Sunday, May 27, 2007

Remembering Rachel Carson: May 27, 1907 - April 14, 1964

On the 100th anniversary of Rachel Carson’s birth, I want to acknowledge the significant role she played in launching my environmental activism.

When I was twenty-two years old, Carson’s Silent Spring was published. I read it in my twenties, and by the time I was thirty, I became involved in a local effort to protect 500 acres of prime agricultural land from being paved for suburban development and organized a group to stop an Army Corps dam. The land is still in agriculture, but the dam was built, albeit safer than it would have been had a group of citizens not challenged the Army Corps for not following its own specifications for compacting the dam embankment.

Back in the early 70's, when a city council member at a public hearing on the land use issue turned his back on me and said, “Do I have to listen to this woman?” I decided to go to law school, thinking that being a lawyer, even if I am a woman, would preclude such treatment in the future. It worked.

Rachel Carson deserves much of the credit for this trajectory. Today, at 67, I’m grateful since my legal career has freed me up to continue my citizen activism, which now encompasses not only the environment but also the many different issues that I’ve been blogging about since January, 2007.

Elizabeth Kolbert has written a wonderful tribute to Rachel Carson in the March 28 issue of the New Yorker, Human Nature. And there’s a new book, The Gentle Subversive, about Carson, Silent Spring, and the rise of the environmental movement, which I hope to read on my June vacation.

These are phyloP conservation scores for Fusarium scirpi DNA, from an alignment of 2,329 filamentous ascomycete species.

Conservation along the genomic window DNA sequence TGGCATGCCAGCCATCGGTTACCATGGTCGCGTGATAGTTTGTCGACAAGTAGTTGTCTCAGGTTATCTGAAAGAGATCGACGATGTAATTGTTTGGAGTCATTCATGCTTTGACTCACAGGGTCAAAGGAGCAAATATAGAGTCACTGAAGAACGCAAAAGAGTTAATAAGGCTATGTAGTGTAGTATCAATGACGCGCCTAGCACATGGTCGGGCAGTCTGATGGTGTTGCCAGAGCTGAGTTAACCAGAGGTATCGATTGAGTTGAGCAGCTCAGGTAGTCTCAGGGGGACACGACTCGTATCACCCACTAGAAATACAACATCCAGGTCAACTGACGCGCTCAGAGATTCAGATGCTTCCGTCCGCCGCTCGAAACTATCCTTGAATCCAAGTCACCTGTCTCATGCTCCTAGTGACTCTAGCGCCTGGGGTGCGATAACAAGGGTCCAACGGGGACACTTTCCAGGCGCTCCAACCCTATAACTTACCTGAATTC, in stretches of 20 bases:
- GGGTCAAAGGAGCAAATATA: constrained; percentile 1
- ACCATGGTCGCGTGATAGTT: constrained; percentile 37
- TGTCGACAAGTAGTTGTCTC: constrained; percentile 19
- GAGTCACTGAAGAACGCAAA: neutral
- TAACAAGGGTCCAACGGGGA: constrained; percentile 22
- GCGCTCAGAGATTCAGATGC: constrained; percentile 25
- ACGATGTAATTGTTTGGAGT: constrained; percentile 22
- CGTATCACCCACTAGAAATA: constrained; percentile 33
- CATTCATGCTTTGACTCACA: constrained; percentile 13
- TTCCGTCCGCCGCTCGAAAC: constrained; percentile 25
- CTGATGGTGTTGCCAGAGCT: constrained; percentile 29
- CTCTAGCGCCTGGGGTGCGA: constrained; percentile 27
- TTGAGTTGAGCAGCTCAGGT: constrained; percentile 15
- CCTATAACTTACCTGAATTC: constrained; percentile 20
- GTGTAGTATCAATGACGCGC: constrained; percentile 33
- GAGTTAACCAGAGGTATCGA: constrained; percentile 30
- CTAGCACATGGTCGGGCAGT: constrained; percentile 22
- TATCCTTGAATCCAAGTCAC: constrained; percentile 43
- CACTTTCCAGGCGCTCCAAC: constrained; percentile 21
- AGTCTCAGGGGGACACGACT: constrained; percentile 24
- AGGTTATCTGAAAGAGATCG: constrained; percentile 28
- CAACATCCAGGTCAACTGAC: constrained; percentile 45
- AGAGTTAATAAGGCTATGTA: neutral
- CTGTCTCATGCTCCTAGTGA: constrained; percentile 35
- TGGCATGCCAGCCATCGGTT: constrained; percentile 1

But here’s a bummer: GOP senator thwarts Rachel Carson tribute. According to the, "Senator Ben Cardin of Maryland submitted senator's resolution to honor the centennial of famed environmentalist and Silent Spring author Rachel Carson, It was unexpectedly blocked by Republican Sen. Tom Coburn, who blamed Carson for creating a climate of 'hysteria and misinformation' that led to the banning of DDT and the deaths of millions."

Senator Cardin “…was surprised by the opposition, calling it inappropriate and arbitrary. ‘Rachel Carson has been an inspiration to a generation of environmentalists, scientists and biologists who made a difference and changed the irresponsible use of pesticides,’ Cardin told the news service. ‘Honoring her 100th birthday should not be controversial. I wanted to share that with our country.’”

If Rachel Carson isn’t honored by Congress, she’s honored by me. I’m in that generation of environmentalists whom she inspired to try to make a difference.

(photo of Rachel Carson –

1 comment:

Anonymous said...

Great post. Honered by me as well.